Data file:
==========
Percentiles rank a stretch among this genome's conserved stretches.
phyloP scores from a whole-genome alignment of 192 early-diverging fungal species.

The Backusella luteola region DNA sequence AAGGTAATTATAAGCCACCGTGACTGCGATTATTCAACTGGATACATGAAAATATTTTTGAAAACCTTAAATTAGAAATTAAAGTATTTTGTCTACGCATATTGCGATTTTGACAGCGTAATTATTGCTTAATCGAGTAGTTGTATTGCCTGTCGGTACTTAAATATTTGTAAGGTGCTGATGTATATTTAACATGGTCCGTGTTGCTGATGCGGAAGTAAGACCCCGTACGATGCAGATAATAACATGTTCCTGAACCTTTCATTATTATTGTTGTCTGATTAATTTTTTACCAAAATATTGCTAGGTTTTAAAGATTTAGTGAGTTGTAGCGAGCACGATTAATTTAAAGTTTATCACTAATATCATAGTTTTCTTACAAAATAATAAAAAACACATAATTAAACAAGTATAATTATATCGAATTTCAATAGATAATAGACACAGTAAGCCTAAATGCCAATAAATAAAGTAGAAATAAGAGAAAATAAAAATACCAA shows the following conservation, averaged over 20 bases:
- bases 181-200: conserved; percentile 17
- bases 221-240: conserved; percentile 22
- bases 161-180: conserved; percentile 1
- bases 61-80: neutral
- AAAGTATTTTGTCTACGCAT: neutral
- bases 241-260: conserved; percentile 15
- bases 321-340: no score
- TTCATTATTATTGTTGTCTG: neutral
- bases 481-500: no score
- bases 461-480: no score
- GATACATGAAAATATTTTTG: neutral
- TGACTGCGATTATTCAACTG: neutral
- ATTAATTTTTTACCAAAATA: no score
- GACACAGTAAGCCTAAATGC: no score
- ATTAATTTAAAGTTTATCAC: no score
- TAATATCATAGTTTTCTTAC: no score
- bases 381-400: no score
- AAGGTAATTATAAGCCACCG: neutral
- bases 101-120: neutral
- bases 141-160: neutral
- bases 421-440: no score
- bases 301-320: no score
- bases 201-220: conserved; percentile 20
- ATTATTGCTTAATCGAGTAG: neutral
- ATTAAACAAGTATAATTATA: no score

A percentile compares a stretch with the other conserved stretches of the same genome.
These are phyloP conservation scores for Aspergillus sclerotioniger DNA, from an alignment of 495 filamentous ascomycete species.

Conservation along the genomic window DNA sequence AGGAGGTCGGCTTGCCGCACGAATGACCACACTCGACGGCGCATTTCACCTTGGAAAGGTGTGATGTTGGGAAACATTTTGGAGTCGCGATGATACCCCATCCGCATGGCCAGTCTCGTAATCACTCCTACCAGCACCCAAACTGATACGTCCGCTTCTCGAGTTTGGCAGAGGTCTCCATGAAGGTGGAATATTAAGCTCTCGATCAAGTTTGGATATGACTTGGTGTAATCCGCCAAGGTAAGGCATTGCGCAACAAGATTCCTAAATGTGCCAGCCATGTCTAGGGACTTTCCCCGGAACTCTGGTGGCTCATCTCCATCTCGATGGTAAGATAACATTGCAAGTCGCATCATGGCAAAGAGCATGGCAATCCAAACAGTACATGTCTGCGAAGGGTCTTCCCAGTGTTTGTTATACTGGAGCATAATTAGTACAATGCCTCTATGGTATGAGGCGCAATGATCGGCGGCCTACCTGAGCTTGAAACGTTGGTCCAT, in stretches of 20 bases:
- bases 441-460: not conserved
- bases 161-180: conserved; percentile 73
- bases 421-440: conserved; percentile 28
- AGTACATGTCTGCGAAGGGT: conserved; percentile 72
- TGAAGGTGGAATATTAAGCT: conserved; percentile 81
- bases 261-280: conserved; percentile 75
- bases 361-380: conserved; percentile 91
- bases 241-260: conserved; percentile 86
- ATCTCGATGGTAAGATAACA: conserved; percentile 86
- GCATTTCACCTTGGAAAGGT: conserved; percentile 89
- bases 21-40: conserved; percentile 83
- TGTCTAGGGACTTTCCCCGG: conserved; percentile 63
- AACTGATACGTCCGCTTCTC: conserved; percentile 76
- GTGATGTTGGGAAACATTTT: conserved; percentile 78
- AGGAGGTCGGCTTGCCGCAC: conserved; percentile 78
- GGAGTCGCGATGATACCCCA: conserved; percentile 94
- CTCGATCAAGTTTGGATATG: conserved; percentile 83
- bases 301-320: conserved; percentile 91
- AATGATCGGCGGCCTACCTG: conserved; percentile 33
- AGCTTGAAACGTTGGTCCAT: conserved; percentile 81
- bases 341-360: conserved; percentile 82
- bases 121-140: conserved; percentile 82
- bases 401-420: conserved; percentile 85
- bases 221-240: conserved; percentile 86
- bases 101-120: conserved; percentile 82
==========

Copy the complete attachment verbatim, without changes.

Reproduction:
Percentiles rank a stretch among this genome's conserved stretches.
phyloP scores from a whole-genome alignment of 192 early-diverging fungal species.

The Backusella luteola region DNA sequence AAGGTAATTATAAGCCACCGTGACTGCGATTATTCAACTGGATACATGAAAATATTTTTGAAAACCTTAAATTAGAAATTAAAGTATTTTGTCTACGCATATTGCGATTTTGACAGCGTAATTATTGCTTAATCGAGTAGTTGTATTGCCTGTCGGTACTTAAATATTTGTAAGGTGCTGATGTATATTTAACATGGTCCGTGTTGCTGATGCGGAAGTAAGACCCCGTACGATGCAGATAATAACATGTTCCTGAACCTTTCATTATTATTGTTGTCTGATTAATTTTTTACCAAAATATTGCTAGGTTTTAAAGATTTAGTGAGTTGTAGCGAGCACGATTAATTTAAAGTTTATCACTAATATCATAGTTTTCTTACAAAATAATAAAAAACACATAATTAAACAAGTATAATTATATCGAATTTCAATAGATAATAGACACAGTAAGCCTAAATGCCAATAAATAAAGTAGAAATAAGAGAAAATAAAAATACCAA shows the following conservation, averaged over 20 bases:
- bases 181-200: conserved; percentile 17
- bases 221-240: conserved; percentile 22
- bases 161-180: conserved; percentile 1
- bases 61-80: neutral
- AAAGTATTTTGTCTACGCAT: neutral
- bases 241-260: conserved; percentile 15
- bases 321-340: no score
- TTCATTATTATTGTTGTCTG: neutral
- bases 481-500: no score
- bases 461-480: no score
- GATACATGAAAATATTTTTG: neutral
- TGACTGCGATTATTCAACTG: neutral
- ATTAATTTTTTACCAAAATA: no score
- GACACAGTAAGCCTAAATGC: no score
- ATTAATTTAAAGTTTATCAC: no score
- TAATATCATAGTTTTCTTAC: no score
- bases 381-400: no score
- AAGGTAATTATAAGCCACCG: neutral
- bases 101-120: neutral
- bases 141-160: neutral
- bases 421-440: no score
- bases 301-320: no score
- bases 201-220: conserved; percentile 20
- ATTATTGCTTAATCGAGTAG: neutral
- ATTAAACAAGTATAATTATA: no score

A percentile compares a stretch with the other conserved stretches of the same genome.
These are phyloP conservation scores for Aspergillus sclerotioniger DNA, from an alignment of 495 filamentous ascomycete species.

Conservation along the genomic window DNA sequence AGGAGGTCGGCTTGCCGCACGAATGACCACACTCGACGGCGCATTTCACCTTGGAAAGGTGTGATGTTGGGAAACATTTTGGAGTCGCGATGATACCCCATCCGCATGGCCAGTCTCGTAATCACTCCTACCAGCACCCAAACTGATACGTCCGCTTCTCGAGTTTGGCAGAGGTCTCCATGAAGGTGGAATATTAAGCTCTCGATCAAGTTTGGATATGACTTGGTGTAATCCGCCAAGGTAAGGCATTGCGCAACAAGATTCCTAAATGTGCCAGCCATGTCTAGGGACTTTCCCCGGAACTCTGGTGGCTCATCTCCATCTCGATGGTAAGATAACATTGCAAGTCGCATCATGGCAAAGAGCATGGCAATCCAAACAGTACATGTCTGCGAAGGGTCTTCCCAGTGTTTGTTATACTGGAGCATAATTAGTACAATGCCTCTATGGTATGAGGCGCAATGATCGGCGGCCTACCTGAGCTTGAAACGTTGGTCCAT, in stretches of 20 bases:
- bases 441-460: not conserved
- bases 161-180: conserved; percentile 73
- bases 421-440: conserved; percentile 28
- AGTACATGTCTGCGAAGGGT: conserved; percentile 72
- TGAAGGTGGAATATTAAGCT: conserved; percentile 81
- bases 261-280: conserved; percentile 75
- bases 361-380: conserved; percentile 91
- bases 241-260: conserved; percentile 86
- ATCTCGATGGTAAGATAACA: conserved; percentile 86
- GCATTTCACCTTGGAAAGGT: conserved; percentile 89
- bases 21-40: conserved; percentile 83
- TGTCTAGGGACTTTCCCCGG: conserved; percentile 63
- AACTGATACGTCCGCTTCTC: conserved; percentile 76
- GTGATGTTGGGAAACATTTT: conserved; percentile 78
- AGGAGGTCGGCTTGCCGCAC: conserved; percentile 78
- GGAGTCGCGATGATACCCCA: conserved; percentile 94
- CTCGATCAAGTTTGGATATG: conserved; percentile 83
- bases 301-320: conserved; percentile 91
- AATGATCGGCGGCCTACCTG: conserved; percentile 33
- AGCTTGAAACGTTGGTCCAT: conserved; percentile 81
- bases 341-360: conserved; percentile 82
- bases 121-140: conserved; percentile 82
- bases 401-420: conserved; percentile 85
- bases 221-240: conserved; percentile 86
- bases 101-120: conserved; percentile 82